Some sneaky viruses, such as the human immunodeficiency virus (HIV), can integrate their genome into the host’s one and hide there for long periods of times (a phenomenon usually described as latency). This strategy protects them from the attacks of the immune system as well as from therapeutic agents. Thus far, complete eradication of such infections cannot be achieved and new therapeutic approaches are sought. A novel possibility consists in inactivating the viral DNA using enzymes that can recognize and cleave specific sequences. There are many variations of these enzymes including zinc finger endonucleases (ZFN), TAL effector nucleases (TALENs) and the CRISPR/Cas9 system. Their use presents several different challenges: the identification of all the sites where the virus establishes latency, the delivery of nucleases inside the cells, and the generation of viral mutants. Mutations can be generated through mechanisms linked to the viral genome replication, especially in the case of HIV, or directly upon imprecise DNA repair following endonuclease cleavage.
In a study led by Ms. Harshana De Silva Feelixge and Dr. Daniel Stone from the Jerome Laboratory at Fred Hutch (Vaccine and Infectious Disease Division), the effects of ZFN-mediated cleavage of the HIV pol gene in generating mutations was evaluated. Four different ZFNs were delivered by adeno-associated virus vectors into cells co-transfected with a plasmid carrying a replication-incompetent NL4-3 derived provirus (pDHIV3). ZFNs were effective in specifically cleaving HIV DNA and about 10% of sequenced HIV genomes contained mutations in the sequences recognized by ZFN indicating a cleavage event, 30% of which were in frame, which means they could potentially still encode for functional proteins. Researchers consequently evaluated the effects of mutations on viral infectivity. To do so, they selected smaller mutations, which are more likely to encode for a protein retaining its function. Producer cells were transfected with plasmids carrying the mutated genes and subsequently the infectivity of the produced viral particles was evaluated. Most mutants showed no infectivity, although one mutant retained infectivity comparable to the wild-type counterpart. Moreover, cleavage of this mutant sequence by its cognate ZFN was only observed with a much lower efficiency. Introduction of a second mutation in other conserved regions of the gene eliminated the infectivity of the resistant virus, therefore, the use of multiple nucleases could further reduce viral replication.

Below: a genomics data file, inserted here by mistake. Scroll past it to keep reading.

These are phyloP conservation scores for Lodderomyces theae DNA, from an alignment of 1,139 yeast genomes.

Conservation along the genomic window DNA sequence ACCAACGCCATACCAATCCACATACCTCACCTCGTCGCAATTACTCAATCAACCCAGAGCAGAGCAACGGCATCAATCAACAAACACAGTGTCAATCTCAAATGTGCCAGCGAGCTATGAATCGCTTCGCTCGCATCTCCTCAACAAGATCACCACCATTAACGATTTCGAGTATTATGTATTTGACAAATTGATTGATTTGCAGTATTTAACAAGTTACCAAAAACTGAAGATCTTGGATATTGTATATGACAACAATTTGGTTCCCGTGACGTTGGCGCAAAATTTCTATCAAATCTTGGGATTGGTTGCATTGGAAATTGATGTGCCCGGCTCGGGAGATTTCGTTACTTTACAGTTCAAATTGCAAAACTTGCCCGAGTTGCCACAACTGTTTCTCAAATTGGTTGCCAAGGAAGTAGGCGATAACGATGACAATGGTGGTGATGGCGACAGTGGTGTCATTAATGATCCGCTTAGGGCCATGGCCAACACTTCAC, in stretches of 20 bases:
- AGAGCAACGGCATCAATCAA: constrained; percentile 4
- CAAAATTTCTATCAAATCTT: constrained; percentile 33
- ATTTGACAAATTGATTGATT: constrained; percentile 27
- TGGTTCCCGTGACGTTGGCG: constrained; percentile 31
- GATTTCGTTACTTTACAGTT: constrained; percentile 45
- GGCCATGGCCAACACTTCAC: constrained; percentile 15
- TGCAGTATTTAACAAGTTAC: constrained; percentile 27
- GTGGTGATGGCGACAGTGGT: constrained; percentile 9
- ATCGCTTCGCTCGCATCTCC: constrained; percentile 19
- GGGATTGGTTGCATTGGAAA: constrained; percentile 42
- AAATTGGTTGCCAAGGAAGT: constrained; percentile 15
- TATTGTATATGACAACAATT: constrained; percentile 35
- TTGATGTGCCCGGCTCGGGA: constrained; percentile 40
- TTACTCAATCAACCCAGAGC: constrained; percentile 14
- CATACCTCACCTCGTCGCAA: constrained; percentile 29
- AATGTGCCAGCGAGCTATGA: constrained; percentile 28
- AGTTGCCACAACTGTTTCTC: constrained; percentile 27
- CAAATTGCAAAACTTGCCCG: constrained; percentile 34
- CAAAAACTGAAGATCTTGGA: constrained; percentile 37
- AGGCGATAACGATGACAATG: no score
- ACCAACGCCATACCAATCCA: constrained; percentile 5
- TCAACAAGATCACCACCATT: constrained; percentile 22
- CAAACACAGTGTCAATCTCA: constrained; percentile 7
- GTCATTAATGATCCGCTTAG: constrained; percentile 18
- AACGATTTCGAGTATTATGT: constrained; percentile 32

A further problem that could arise from a process that introduces mutations is reduced sensitivity to antiretroviral drugs. Therefore, the researchers evaluated whether mutated viruses maintained their susceptibility to nucleotide or non-nucleotide reverse transcriptase inhibitors. None of the mutations induced a modification in the susceptibility to the drug.
The study, published in the January issue of Antiviral Research, describes for the first time the possibility that endonuclease treatment can induce mutant viruses to retain their infectivity. "So far targeted endonucleases including CRISPR/Cas9 have been used as antiviral agents against EBV, HBV, HCV, HIV, HPV, HSV, HTLV, and JCV, but this is the first time a treatment resistant virus has been detected. Fortunately, we should be able to negate treatment resistance by using multiple endonucleases that target different regions of the viral genome" said Dr. Stone, opening the possibility for a safe utilization of this approach. Ms. De Silva concluded with another positive note: "With new endonuclease platforms like CRISPR/Cas9 we would be able to deliver a single endonuclease to target multiple regions and therefore, overcome resistance emerging due to selective pressure but also due to endonuclease therapy itself."
The study was supported by National Institutes of Health and the Mary Gates Endowment for Students.
De Silva Feelixge HS, Stone D, Pietz HL, Roychoudhury P, Greninger AL, Schiffer JT, Aubert M, Jerome KR. 2016. Detection of treatment-resistant infectious HIV after genome-directed antiviral endonuclease therapy. Antiviral Res, 126, 90-8.
Basic Sciences Division
Human Biology Division
Maggie Burhans, Ph.D.
Public Health Sciences Division
Vaccine and Infectious Disease Division
Clinical Research Division
Julian Simon, Ph.D.
Clinical Research Division
and Human Biology Division
Arnold Digital Library